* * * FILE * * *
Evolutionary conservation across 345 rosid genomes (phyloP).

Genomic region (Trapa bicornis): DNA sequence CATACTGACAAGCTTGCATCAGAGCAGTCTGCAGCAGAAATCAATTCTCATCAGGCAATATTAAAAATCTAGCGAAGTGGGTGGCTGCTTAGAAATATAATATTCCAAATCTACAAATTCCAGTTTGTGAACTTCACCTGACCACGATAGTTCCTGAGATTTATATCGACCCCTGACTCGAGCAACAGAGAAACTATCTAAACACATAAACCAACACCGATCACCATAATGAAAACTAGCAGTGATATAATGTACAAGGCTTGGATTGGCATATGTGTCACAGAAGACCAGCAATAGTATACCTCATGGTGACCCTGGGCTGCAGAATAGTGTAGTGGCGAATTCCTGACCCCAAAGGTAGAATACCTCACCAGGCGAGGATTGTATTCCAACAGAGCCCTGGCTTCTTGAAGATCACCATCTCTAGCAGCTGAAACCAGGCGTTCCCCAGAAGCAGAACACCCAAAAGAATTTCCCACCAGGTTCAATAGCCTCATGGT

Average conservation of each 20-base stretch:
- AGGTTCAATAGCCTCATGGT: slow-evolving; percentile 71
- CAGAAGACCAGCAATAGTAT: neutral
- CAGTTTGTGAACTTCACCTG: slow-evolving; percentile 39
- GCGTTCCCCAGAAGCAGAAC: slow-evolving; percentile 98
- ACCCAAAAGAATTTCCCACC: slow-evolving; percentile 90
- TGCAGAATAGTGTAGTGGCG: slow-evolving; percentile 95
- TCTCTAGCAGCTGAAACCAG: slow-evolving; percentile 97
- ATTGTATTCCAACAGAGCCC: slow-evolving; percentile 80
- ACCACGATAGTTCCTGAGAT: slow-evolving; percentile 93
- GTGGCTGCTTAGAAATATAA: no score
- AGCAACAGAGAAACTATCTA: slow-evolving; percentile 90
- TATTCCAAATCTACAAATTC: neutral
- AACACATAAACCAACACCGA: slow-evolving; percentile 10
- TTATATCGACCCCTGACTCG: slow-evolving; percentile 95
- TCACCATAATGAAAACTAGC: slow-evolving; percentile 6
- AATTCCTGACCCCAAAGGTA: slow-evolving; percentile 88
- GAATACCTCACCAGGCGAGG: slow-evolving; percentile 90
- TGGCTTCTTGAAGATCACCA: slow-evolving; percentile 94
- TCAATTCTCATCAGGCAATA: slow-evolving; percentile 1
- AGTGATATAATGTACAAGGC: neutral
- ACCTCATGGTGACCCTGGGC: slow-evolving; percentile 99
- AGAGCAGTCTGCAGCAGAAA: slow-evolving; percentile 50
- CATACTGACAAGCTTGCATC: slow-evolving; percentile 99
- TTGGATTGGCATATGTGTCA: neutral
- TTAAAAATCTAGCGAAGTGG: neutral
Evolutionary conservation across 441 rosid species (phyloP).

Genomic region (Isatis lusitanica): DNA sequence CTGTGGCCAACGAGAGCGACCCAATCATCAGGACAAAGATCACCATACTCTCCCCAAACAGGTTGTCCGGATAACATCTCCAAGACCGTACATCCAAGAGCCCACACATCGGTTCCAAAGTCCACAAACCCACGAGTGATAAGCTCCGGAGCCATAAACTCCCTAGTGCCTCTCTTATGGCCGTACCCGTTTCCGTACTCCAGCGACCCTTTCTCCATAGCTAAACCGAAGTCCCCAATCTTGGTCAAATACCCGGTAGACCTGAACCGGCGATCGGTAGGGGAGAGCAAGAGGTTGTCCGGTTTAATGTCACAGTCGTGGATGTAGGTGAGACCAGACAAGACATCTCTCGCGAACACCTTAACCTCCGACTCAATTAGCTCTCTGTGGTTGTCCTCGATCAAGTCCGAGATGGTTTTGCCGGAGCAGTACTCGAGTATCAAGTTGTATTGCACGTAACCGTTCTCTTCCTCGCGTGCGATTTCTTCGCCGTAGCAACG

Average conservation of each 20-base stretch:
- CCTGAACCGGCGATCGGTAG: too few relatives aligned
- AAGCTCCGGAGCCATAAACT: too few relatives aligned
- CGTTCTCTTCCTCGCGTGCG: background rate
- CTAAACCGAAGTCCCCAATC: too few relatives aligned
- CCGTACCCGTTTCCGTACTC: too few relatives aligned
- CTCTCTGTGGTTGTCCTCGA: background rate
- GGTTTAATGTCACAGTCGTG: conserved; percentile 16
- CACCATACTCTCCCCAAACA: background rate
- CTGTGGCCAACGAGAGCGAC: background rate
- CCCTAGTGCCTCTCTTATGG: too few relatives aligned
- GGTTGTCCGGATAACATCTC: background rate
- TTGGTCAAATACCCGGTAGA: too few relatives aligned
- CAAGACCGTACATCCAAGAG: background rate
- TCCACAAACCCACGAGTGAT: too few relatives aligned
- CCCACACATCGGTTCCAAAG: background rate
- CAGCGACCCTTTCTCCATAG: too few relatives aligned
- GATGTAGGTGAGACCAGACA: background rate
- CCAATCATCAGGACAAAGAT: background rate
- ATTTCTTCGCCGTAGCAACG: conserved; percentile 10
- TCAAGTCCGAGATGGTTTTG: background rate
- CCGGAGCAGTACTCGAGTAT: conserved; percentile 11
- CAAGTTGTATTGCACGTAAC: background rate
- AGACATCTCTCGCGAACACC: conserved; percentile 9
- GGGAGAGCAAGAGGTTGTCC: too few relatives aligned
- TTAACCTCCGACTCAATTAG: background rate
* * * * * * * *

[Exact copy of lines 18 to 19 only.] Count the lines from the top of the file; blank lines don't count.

- TCACCATAATGAAAACTAGC: slow-evolving; percentile 6
- AATTCCTGACCCCAAAGGTA: slow-evolving; percentile 88